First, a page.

top of page

Recent Posts

1/69

Planting Native Trees

By Maria Kauzmann | Posted April 9, 2024


Lately I’ve been researching how to replant my small patch of woods. With the massive loss of ash trees to the emerald ash borer, I look out my window to a greatly diminished forest. My research brought me to Larry Koplik, the chair of Montgomery’s Shade Tree Committee. Mr. Koplik has a wealth of knowledge of what, when, where and how to plant trees so they thrive for many years to come.


White oak is a native tree.


Being in the Northeast of the United States we have the luxury of an environment in which a large variety of deciduous and evergreen trees fill our forests. Mr. Koplik recommends a number of native trees that are suitable for our area. For fast growing trees he suggested tulip poplars, river birches, disease-resistant American elms (such as “Valley Forge” or “Princeton”), American lindens (basswoods), and American sycamores. In areas that are a bit wet he says to try black willow, swamp white oak, river birch, and American elms and sycamores.


He also named white oak varieties as valuable host trees, feeding a huge variety of moths and butterflies which provide essential food for almost all song birds and their babies. The white oak is also much less susceptible to bacterial leaf scorch, which particularly affects oak trees in the red oak family, especially pin oaks.


He says, black walnut, silver maple, sugar maple, red maple, tupelo, sweetgum, American hornbeam, shagbark hickory, willow oak, redbud, amelanchier (serviceberry), paw paw, and persimmon trees are also all excellent choices for our local area. Good native evergreens include white pine, American holly, and Eastern red cedar. You can go to any of the local quality nurseries and ask what native tree species they carry. Most can also deliver and even plant your new tree if you wish.


Advertisement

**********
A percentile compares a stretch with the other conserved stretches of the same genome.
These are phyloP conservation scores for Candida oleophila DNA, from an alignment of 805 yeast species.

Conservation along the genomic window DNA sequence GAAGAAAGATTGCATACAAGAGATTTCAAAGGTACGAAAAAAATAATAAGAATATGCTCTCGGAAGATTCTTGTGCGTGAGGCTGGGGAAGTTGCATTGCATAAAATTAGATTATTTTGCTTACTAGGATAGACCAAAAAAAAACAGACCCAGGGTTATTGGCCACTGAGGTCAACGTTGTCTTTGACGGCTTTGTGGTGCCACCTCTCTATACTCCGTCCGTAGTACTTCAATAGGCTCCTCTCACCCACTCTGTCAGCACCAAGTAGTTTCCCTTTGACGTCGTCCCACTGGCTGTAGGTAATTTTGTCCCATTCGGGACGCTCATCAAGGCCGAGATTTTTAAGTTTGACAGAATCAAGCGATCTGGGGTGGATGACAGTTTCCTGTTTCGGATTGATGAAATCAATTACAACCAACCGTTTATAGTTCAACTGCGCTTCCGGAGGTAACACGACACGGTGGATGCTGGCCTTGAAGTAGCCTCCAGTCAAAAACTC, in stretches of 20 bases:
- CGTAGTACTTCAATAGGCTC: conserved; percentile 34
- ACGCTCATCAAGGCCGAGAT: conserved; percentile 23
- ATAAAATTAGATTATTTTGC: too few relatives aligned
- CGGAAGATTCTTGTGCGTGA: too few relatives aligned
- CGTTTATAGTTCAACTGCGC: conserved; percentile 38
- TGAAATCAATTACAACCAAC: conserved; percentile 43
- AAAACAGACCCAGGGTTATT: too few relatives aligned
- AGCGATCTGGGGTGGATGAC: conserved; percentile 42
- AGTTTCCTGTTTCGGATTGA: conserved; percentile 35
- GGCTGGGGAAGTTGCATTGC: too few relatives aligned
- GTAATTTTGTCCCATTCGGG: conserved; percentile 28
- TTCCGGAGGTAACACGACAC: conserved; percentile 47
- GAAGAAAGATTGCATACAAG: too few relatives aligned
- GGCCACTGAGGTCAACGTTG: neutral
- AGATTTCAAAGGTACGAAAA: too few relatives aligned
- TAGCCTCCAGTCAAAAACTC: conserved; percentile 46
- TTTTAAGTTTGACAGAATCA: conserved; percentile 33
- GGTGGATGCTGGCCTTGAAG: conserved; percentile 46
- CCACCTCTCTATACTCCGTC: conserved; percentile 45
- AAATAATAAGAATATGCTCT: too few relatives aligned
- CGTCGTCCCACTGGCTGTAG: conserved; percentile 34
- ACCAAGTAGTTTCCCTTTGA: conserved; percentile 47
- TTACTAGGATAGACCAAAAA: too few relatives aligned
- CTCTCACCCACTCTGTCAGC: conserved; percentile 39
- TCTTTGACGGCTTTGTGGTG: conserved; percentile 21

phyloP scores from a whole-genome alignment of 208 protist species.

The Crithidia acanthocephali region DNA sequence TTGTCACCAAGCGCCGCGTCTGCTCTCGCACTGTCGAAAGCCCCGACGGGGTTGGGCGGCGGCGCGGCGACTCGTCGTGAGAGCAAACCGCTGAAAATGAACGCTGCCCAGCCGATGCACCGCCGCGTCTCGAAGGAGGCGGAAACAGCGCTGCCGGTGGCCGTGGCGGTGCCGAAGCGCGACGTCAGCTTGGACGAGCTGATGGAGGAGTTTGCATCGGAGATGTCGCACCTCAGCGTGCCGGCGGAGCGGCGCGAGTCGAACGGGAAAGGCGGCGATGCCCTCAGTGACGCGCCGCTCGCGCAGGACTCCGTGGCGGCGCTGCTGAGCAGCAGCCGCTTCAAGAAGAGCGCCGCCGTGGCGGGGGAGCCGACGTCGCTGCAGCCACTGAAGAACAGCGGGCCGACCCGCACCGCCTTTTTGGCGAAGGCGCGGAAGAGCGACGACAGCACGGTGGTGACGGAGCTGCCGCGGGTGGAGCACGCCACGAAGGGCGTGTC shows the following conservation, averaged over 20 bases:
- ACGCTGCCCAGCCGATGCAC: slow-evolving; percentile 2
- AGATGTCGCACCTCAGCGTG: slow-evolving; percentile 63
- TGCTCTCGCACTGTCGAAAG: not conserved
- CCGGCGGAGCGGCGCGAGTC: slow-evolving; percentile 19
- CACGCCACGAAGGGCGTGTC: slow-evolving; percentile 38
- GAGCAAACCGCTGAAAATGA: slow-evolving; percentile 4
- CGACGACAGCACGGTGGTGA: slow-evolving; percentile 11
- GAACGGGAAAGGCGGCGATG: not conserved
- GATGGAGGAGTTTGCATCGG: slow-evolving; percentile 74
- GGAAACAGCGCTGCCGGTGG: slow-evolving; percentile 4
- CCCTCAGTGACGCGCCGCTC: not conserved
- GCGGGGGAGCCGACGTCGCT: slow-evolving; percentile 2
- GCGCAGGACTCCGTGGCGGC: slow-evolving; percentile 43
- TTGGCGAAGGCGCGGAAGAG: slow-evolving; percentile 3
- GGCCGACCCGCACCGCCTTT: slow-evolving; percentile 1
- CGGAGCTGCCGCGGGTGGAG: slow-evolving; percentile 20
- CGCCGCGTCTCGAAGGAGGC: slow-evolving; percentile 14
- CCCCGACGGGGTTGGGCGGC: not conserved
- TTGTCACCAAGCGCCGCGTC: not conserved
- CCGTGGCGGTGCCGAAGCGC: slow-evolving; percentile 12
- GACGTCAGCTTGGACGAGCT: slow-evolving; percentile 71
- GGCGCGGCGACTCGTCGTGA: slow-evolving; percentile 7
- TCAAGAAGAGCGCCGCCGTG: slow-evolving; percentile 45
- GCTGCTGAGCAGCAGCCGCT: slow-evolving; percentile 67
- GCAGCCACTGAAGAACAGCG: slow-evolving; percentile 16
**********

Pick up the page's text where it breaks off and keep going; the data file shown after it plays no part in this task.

However, if you want to venture out on your own and support some great organizations you can purchase native plants and trees from D&R Greenway off Rosedale Road in Princeton during their Spring plant sale on April 25-27 (drgreenway.org). If you travel a bit further you can visit the Bowman’s Hill Native Plant Nursery Sale beginning on April 12. Located at 1635 River Rd., New Hope (bhwp.org).


Once you have your trees at home and are ready to plant, Mr. Koplik had a few important notes. If you have purchased a tree in a pot, start by taking the tree out and loosening the roots. You can use a hand claw to gently but thoroughly loosen the roots so they can easily grow in all directions to give the tree a strong root base.


To plant dig a hole 2-3 times the width of the pot or the root ball. Gently place the tree in the hole and leave the top surface of the soil about 2” above the ground level. Mix compost with fill dirt and place around the root ball, tamp lightly and settled by watering. Water at least once a week in dry weather.


You should add a 2-4” layer of mulch around the tree to help retain water and reduce competing weeds, but keep mulch 4-6” away from the tree trunk. Larry says, to protect your new tree from deer, it is important to add fencing. Create a circle that is 5’ high and 3’ in diameter. Place around tree, and attach support stakes to prevent deer or wind from knocking over the fence.


For further recommendations on native trees and their care, visit the Shade Tree Committee’s website montgomerynj.gov/bc-stc and click on tree care information.


Spring is a great time to plant new trees! Add a little future shade in your yard, and consider making it a family project. In 2000, my kids helped plant two sweet gum trees they received from the Shade Tree Committee’s Arbor Day program for third graders. Today those trees are healthy and over 40 feet tall.

1 Comment


Barbara Preston
Apr 12

Happy Arbor Day

Like
bottom of page